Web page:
Can knowledge be produced in history?

While there are a myriad of problems faced by historians, knowledge can still be produced. Discuss this claim. Certainty in historical knowledge is often hard to come by because of the problems inherent to history as an area of knowledge, but this does not necessarily mean that knowledge itself cannot be produced. It is true that a lot of history goes unrecorded and thus cannot be known with certainty. Many sources are also lost indefinitely or damaged beyond repair, further limiting the scope of knowledge production. Hence producing accurate knowledge in history is problematic and…Read more …

Why study history?

Seven reasons to study history, ranked (1 = most compelling; 7 = least compelling) Augustin Thierry: knowing about history makes us more patriotic and bolsters our sense of national identity. (7) Arthur Marwick: history represents a society's memory; a society only understands itself by understanding its own history. (5) R. G. Collingwood: history allows the human to understand his own nature, and thereby what defines him; the only way to know about human nature is through the study of what humans have done in the past. (4) G. R. Elton: the study of…Read more …

Historic Recurrence

"History can be studied as a whole and we can see the recurrence of certain patterns in it." Discuss this claim. The idea of historic recurrence and things repeating themselves in history is not foreign to Western philosophical thought. The concept itself is quite simple: similar events should take place under similar circumstances, so given time certain historical events will resemble others. A commonly cited example of recurrence in history is the idea of 'Russian Winter' contributing to the failure of multiple military campaigns against Russia. Both Napoleon's invasion of Russia in 1812 and…Read more …

Human Science vs. Natural Science

Here is a link to the class activity. Our research tasks are at the bottom of the document.  Both the natural scientist and the human scientist will not be 100% confident of their conclusions. The natural scientist will have analysed samples of volcanic ash from various locations but will be aware of possible sources of error, such as the fact that the chosen locations may not accurately reflect the true distribution of the volcanic glass. This will especially be the case if he finds that the concentrations vary greatly for different locations. He must…Read more …

Math: Discovered or Invented?

Platonism vs. Formalism Here is the link to my presentation on mathematical platonism vs. formalism. What do you make of the term ‘a useful fiction’? To which AOK(s) do you think this idea may also apply? ‘A useful fiction’ is definitely not an oxymoron. Just because something is fictitious does not necessarily mean that it is not useful. For example, mathematical knowledge is based on axioms, which are logical assumptions upon which all other deductions are based. For this reason it could be argued that mathematical knowledge is a form of fiction. But…Read more …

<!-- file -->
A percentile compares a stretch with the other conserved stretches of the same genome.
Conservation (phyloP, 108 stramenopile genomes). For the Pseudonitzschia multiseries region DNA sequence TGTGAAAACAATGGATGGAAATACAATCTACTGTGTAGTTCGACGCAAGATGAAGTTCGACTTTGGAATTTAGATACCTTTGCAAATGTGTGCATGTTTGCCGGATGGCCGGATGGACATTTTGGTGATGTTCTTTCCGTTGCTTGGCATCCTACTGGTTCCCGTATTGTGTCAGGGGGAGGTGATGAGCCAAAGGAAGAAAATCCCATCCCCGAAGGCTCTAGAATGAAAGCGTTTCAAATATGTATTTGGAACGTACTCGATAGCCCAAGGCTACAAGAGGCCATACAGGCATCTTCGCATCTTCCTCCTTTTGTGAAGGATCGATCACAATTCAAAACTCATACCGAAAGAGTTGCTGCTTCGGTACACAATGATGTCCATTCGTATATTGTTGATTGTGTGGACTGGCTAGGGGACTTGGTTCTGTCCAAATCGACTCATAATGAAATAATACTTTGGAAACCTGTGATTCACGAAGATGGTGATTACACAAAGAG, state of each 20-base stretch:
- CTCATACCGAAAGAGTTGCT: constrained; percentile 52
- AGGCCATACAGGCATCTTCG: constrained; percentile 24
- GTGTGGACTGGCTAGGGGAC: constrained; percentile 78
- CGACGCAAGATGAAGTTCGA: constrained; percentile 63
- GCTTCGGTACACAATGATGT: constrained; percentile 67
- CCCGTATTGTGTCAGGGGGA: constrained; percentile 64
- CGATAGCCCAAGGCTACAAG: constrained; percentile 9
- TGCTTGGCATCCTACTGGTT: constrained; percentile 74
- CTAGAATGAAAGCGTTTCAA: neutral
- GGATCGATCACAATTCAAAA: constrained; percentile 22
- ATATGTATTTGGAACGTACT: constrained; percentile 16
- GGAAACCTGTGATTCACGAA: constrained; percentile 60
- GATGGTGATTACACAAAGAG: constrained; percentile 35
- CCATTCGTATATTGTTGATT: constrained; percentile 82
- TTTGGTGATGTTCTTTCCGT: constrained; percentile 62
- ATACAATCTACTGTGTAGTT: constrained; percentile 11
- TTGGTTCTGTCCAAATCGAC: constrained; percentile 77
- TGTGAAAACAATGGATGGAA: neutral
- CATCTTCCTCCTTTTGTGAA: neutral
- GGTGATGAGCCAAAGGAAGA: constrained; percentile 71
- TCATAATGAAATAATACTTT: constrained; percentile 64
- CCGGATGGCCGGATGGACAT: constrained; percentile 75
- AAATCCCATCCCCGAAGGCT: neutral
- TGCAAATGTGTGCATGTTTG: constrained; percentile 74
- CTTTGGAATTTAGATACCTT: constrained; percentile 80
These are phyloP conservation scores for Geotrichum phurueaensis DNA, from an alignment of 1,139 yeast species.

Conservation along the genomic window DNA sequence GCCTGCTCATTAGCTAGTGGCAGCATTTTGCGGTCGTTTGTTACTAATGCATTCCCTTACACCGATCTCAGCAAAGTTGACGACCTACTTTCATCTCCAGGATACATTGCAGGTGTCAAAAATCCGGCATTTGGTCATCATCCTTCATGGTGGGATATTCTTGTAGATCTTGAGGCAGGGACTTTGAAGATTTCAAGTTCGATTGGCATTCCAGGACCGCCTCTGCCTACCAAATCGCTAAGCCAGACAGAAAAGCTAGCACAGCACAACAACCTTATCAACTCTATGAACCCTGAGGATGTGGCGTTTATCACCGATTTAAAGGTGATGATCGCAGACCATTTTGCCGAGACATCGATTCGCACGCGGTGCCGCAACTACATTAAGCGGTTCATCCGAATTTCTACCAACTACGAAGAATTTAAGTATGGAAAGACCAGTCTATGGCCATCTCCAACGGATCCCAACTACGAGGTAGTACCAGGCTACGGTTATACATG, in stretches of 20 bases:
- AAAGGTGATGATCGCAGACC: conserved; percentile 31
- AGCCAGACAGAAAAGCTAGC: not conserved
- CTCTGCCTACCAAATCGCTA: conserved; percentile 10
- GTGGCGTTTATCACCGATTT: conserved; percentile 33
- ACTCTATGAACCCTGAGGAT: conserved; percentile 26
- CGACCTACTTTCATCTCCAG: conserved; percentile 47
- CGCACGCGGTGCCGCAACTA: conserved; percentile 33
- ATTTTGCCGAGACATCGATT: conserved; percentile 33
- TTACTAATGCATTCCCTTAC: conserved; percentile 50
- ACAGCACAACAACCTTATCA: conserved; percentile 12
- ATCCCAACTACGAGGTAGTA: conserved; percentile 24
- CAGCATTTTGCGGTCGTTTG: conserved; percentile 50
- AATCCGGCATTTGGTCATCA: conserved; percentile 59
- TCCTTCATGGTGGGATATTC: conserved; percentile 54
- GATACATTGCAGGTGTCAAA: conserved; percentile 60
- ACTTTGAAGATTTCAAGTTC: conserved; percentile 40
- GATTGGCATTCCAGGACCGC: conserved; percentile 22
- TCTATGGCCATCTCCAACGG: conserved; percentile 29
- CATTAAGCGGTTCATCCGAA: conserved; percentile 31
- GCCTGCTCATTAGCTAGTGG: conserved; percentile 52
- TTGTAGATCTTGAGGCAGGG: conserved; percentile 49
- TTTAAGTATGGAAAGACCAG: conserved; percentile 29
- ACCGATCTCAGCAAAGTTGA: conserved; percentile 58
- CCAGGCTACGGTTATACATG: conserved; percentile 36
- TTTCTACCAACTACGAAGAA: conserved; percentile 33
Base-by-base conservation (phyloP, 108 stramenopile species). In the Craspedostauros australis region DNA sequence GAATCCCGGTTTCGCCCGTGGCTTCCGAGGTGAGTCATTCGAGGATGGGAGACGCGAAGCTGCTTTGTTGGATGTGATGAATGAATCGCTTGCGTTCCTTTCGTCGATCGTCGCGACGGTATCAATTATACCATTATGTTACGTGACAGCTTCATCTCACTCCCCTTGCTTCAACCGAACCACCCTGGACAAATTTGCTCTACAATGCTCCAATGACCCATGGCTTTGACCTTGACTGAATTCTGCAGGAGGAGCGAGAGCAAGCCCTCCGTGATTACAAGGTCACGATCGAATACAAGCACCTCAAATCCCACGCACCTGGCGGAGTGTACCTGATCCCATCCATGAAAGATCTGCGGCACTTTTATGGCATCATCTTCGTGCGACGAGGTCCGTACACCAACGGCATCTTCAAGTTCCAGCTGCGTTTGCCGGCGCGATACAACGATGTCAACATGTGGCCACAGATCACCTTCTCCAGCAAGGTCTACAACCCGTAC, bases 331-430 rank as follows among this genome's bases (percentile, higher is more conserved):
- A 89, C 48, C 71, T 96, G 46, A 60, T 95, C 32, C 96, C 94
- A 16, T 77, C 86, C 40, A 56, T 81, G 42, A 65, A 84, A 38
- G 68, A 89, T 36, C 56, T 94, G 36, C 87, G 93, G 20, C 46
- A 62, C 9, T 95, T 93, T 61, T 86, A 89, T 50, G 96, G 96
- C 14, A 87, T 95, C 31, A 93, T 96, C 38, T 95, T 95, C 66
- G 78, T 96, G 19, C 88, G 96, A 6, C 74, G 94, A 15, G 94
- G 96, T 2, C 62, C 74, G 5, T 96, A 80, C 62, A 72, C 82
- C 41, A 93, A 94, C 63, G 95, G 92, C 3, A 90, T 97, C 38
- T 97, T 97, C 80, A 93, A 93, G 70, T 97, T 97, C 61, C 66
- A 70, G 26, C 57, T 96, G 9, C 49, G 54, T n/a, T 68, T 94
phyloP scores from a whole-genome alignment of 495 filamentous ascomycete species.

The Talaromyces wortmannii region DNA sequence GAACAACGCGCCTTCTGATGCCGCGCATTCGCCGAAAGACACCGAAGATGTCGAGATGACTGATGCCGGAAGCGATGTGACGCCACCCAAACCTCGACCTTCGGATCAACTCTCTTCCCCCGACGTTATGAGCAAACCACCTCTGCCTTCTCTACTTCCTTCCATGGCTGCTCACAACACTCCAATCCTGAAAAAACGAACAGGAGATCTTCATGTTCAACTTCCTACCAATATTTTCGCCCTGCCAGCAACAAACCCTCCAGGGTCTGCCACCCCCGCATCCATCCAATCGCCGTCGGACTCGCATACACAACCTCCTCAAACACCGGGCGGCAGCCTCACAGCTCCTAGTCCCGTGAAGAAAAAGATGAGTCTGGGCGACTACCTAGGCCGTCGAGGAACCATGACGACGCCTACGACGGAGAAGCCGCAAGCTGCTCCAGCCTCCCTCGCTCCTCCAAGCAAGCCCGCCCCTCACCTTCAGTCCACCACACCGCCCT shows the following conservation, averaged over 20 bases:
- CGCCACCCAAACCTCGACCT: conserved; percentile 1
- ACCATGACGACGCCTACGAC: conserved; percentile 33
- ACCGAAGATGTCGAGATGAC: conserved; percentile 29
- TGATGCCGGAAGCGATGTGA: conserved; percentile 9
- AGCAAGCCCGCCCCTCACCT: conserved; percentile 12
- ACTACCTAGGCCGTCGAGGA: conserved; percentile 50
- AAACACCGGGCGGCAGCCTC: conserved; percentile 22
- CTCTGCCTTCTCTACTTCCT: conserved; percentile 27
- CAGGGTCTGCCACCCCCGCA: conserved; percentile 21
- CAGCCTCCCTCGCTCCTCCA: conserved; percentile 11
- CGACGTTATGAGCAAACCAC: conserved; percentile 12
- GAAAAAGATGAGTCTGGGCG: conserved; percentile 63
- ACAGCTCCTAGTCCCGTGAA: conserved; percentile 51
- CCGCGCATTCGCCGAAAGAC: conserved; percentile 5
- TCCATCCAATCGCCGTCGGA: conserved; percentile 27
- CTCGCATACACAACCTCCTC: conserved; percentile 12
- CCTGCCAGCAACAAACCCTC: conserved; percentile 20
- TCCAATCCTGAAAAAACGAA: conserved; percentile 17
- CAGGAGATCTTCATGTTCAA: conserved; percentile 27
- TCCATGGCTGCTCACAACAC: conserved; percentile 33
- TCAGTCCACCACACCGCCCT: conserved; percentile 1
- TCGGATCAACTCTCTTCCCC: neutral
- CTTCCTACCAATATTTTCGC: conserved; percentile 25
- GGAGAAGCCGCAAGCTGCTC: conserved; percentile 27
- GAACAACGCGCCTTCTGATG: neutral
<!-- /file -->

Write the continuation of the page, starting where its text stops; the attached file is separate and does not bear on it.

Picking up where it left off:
Math Scope

What is the difference between a conjecture and a theorem?  A conjecture in math refers to a hypothesis, a proposition that is believed to be true but has not been formally proven by logic. The twin prime conjecture, for example, postulates the existence of an infinite number of prime numbers that differ by two. A mathematician by the name of Yitang Zhang published an influential paper in 2013 proving a related theorem, which rekindled people's hopes that a proof would soon be found, but as of now the conjecture remains unproven. A theorem,…Read more …

Art and Beauty

Do you think that theories such as the elements and principles of design or the Darwinian explanation of art proposed by Dutton mean that beauty is not in the eye of the beholder? The claim essentially boils down to whether beauty should be considered an objective or subjective affair. I believe that there are reasonable arguments for both stances. The two are often presented as mutually exclusive although I think that is not necessarily the case - some manifestations of beauty are objective while others I feel are more subjective. One possible argument…Read more …

What is art?

Unlike the arts, science tells us something valuable about the world. If by valuable we mean testable, empirical knowledge that can be used to invent and innovate, then the value of the arts as an area of knowledge is limited. Science clearly reigns supreme in this domain of human ingenuity and technical innovation. Objectivity and universal applicability are two key features that make science so powerful, and this is precisely why a lot of practical issues can be solved using the tools that it provides. For example, for decades humanity searched for a material…Read more …

Science vs. Pseudoscience

It is unsurprising when we hear that experts in Art can’t always agree what ‘is’ and ‘is not’ Art. We might say that the distinction between what ‘is’, and what ‘is not’ art, is not always clear. Similar to the question of what is art, the distinction between science and pseudoscience is also not clear.  Analyze this claim. The distinction between science and pseudoscience seems clear at first glance. I think it's because most of us have an intuitive understanding of what science is, and what it is not. When I looked through today's presentation…Read more …